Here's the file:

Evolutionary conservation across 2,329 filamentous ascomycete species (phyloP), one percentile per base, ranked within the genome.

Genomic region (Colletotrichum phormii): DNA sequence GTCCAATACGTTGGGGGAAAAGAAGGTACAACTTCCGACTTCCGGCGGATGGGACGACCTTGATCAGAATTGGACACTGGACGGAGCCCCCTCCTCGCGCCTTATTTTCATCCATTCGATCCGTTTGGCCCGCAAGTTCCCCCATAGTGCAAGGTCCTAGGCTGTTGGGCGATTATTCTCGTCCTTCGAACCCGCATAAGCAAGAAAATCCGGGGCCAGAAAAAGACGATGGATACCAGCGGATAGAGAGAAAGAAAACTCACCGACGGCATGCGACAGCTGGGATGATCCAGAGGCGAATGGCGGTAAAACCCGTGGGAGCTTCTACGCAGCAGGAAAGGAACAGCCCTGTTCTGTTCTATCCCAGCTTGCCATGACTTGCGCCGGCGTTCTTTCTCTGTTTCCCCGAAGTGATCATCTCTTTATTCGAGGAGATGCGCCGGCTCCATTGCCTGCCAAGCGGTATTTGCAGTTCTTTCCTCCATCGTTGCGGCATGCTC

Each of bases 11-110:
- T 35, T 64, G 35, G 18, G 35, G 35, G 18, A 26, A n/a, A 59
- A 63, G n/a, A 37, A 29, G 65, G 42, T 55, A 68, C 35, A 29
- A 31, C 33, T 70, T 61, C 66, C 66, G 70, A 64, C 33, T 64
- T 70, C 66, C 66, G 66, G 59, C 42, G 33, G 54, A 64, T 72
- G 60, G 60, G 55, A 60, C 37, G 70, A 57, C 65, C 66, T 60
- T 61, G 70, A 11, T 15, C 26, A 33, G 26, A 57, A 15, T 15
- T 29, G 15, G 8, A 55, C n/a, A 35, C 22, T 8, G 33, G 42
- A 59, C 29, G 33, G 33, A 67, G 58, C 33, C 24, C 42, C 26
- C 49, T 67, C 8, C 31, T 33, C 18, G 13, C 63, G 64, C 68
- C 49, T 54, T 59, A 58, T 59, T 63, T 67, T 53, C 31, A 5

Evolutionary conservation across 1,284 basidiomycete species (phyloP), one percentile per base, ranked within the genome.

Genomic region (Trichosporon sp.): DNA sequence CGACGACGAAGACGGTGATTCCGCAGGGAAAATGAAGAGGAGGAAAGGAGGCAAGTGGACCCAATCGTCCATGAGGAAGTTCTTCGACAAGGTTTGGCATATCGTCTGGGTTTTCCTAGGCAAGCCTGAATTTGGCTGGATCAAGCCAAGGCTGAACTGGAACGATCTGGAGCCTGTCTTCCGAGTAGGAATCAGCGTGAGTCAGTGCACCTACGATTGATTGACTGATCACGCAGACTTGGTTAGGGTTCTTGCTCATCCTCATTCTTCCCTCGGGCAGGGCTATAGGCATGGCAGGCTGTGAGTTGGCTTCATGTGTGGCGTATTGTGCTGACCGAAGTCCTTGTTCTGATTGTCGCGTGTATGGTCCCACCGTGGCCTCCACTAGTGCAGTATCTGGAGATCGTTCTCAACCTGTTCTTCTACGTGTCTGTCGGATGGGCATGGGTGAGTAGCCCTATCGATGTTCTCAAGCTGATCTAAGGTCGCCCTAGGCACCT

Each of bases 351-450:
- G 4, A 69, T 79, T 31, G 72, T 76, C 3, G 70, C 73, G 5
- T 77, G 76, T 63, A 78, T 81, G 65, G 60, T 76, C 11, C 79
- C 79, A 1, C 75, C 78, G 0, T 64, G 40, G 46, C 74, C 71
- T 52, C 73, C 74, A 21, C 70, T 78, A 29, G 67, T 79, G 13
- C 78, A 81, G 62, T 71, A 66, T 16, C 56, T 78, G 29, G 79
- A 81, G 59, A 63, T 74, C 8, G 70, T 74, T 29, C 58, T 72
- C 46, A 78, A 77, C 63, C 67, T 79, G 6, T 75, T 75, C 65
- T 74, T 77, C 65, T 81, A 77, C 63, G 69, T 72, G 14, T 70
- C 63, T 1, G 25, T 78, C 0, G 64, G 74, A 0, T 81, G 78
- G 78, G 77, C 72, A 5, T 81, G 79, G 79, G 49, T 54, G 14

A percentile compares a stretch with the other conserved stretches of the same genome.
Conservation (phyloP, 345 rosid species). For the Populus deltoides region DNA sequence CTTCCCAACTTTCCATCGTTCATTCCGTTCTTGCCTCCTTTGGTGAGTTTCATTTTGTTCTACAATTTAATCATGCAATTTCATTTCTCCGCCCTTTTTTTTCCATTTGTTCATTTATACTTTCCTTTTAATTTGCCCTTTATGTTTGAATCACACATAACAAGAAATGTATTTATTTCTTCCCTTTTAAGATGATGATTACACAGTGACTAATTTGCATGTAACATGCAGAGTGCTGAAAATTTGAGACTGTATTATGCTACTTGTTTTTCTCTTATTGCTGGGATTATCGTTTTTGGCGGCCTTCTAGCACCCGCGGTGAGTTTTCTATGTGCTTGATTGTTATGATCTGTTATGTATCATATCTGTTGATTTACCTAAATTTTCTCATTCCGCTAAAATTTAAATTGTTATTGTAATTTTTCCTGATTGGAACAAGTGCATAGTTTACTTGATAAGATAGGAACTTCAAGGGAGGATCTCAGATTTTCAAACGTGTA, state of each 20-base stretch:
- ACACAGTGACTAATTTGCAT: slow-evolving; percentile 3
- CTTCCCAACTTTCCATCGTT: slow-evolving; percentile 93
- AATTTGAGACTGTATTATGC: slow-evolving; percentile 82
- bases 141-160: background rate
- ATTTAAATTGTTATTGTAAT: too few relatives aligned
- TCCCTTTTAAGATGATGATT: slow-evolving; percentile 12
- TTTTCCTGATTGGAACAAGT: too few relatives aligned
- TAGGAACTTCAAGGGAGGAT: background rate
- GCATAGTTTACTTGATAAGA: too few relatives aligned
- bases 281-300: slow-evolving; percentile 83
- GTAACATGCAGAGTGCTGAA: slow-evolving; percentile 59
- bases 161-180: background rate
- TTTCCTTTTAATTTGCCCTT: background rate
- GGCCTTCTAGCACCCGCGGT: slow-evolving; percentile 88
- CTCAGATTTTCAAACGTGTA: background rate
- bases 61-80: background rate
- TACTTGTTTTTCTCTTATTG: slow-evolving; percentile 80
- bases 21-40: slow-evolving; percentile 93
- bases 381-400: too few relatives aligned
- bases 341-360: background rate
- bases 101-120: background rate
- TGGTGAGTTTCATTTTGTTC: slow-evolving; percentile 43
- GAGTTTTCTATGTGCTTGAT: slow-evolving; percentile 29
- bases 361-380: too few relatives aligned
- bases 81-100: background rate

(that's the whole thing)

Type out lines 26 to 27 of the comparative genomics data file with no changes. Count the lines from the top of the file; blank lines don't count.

- G 78, G 77, C 72, A 5, T 81, G 79, G 79, G 49, T 54, G 14

A percentile compares a stretch with the other conserved stretches of the same genome.